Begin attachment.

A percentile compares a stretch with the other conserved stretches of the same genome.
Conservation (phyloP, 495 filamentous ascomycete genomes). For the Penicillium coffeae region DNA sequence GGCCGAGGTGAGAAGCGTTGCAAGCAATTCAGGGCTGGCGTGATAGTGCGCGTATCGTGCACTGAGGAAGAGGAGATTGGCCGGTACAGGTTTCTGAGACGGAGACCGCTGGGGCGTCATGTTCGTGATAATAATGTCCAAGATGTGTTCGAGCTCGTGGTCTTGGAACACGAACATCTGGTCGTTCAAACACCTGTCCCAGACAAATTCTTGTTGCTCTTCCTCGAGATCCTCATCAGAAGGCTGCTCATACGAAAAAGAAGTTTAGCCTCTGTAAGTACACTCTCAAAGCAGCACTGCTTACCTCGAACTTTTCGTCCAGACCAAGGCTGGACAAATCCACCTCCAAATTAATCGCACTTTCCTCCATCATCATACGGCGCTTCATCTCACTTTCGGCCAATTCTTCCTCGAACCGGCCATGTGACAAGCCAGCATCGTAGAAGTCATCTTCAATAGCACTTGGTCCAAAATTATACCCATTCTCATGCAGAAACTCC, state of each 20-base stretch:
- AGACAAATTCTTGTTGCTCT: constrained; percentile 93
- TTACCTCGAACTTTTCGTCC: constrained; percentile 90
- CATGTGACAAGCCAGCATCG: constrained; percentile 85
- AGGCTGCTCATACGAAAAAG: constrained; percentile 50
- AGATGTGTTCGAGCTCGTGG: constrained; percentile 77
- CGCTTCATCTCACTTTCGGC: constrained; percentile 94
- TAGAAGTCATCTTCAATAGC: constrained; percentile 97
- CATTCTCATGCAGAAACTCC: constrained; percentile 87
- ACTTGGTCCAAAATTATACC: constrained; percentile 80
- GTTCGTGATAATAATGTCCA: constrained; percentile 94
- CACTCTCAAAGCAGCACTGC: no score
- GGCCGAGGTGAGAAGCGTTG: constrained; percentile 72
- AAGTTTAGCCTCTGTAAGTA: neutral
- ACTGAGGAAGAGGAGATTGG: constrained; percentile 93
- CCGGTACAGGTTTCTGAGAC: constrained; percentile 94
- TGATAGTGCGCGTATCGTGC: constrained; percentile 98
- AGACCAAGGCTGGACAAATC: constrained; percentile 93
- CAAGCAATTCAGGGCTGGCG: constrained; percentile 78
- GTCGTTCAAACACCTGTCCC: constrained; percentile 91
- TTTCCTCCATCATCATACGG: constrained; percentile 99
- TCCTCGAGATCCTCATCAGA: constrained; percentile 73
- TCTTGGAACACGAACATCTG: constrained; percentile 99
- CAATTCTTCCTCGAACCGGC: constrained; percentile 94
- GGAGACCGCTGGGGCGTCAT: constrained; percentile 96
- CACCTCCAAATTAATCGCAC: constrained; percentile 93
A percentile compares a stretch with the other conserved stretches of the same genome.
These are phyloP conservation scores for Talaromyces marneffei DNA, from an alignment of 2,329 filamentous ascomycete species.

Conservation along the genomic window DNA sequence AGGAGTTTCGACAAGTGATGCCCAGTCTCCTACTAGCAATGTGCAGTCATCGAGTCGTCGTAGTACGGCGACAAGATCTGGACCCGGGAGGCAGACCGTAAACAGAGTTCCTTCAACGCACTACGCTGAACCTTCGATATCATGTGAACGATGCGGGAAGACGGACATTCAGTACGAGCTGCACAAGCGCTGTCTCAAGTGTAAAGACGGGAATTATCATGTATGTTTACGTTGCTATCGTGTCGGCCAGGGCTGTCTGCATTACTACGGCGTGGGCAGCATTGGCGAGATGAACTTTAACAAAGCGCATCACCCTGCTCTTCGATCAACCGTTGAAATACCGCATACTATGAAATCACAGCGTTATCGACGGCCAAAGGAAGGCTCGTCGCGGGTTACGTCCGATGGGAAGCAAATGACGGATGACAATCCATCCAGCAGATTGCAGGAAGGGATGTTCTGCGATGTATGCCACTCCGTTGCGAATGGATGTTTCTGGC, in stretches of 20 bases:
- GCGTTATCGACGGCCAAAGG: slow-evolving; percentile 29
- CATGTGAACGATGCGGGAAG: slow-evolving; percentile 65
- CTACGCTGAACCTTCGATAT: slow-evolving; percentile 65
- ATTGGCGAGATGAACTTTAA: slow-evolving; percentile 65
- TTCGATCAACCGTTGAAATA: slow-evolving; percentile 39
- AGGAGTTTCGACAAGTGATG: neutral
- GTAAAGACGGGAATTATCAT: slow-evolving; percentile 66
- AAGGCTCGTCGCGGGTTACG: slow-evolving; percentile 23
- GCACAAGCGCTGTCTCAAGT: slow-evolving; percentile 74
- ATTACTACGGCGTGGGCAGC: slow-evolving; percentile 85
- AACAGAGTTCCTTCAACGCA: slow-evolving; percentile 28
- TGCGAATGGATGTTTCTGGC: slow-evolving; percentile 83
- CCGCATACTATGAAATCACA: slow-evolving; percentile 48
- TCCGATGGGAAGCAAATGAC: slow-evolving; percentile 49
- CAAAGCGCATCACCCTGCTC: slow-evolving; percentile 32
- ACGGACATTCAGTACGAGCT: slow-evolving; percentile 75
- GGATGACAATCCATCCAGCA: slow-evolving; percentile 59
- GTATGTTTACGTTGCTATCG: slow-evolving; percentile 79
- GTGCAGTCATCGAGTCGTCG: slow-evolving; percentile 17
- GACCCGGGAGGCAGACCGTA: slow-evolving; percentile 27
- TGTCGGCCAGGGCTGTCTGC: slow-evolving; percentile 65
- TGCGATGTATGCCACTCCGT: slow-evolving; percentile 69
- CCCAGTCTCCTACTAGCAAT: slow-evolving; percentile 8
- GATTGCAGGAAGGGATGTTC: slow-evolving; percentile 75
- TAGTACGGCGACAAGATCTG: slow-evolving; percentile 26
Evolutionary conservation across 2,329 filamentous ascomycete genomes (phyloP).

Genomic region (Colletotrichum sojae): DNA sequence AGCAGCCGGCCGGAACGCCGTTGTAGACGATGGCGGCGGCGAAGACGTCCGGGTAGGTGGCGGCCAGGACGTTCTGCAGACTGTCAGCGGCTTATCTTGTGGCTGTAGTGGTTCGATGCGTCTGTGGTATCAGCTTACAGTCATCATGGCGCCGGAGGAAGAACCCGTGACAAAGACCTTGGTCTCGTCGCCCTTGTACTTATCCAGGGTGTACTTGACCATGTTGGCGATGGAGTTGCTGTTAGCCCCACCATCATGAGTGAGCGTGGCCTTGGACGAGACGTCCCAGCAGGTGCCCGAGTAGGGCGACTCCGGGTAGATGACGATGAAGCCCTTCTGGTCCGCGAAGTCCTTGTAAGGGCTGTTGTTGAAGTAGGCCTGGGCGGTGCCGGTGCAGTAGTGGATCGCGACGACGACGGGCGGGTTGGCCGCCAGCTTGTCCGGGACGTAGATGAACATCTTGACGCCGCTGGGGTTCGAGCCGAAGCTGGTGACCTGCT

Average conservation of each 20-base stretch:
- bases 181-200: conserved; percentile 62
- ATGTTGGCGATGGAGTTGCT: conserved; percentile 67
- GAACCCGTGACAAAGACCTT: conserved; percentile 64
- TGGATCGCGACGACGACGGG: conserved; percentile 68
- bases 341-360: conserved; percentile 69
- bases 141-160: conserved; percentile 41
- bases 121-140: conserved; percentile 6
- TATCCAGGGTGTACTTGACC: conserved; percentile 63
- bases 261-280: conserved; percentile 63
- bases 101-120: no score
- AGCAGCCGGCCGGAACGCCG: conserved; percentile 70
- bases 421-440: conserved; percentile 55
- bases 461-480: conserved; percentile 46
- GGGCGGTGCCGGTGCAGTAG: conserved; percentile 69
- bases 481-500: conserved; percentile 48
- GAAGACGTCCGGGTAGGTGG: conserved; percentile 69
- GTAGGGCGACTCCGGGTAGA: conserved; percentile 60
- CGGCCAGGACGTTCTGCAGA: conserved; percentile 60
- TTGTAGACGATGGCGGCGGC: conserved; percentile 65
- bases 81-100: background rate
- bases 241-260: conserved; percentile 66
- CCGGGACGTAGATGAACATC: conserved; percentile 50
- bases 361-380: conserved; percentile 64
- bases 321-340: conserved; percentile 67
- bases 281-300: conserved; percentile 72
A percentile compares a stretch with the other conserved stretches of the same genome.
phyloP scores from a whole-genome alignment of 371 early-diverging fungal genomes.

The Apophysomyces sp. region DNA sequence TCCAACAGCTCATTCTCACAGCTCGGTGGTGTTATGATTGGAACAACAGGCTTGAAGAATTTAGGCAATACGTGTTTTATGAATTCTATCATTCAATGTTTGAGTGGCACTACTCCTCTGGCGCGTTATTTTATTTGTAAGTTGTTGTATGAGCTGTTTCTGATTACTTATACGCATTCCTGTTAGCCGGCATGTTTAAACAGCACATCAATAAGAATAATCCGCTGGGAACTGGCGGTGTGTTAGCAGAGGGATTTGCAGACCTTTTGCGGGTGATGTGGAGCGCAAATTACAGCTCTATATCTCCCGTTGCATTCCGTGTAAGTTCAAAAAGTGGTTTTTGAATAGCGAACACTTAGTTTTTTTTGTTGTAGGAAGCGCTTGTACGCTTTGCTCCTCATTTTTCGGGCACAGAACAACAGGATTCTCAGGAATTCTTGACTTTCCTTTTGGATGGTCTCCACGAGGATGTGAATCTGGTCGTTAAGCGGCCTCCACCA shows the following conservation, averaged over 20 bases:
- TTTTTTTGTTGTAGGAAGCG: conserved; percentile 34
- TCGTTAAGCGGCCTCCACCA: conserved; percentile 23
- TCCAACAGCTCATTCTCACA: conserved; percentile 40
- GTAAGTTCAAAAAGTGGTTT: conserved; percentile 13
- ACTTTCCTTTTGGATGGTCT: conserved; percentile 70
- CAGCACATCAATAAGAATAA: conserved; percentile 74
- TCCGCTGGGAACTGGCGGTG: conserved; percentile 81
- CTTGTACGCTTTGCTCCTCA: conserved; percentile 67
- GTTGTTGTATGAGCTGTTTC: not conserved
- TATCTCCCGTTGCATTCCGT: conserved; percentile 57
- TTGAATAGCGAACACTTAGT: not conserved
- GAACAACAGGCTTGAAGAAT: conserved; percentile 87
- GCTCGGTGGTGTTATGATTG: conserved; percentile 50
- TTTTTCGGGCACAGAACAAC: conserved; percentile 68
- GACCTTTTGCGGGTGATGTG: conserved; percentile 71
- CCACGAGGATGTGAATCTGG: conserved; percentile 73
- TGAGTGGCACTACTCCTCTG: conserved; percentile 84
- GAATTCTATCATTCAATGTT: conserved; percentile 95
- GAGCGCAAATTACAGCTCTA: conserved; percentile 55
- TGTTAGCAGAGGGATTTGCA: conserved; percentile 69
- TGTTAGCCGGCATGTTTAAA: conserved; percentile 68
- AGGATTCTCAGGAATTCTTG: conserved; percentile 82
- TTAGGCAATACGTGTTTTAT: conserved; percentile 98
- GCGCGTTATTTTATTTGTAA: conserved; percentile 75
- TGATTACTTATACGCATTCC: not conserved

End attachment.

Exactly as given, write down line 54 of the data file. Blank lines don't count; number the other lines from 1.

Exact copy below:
- GATTGCAGGAAGGGATGTTC: slow-evolving; percentile 75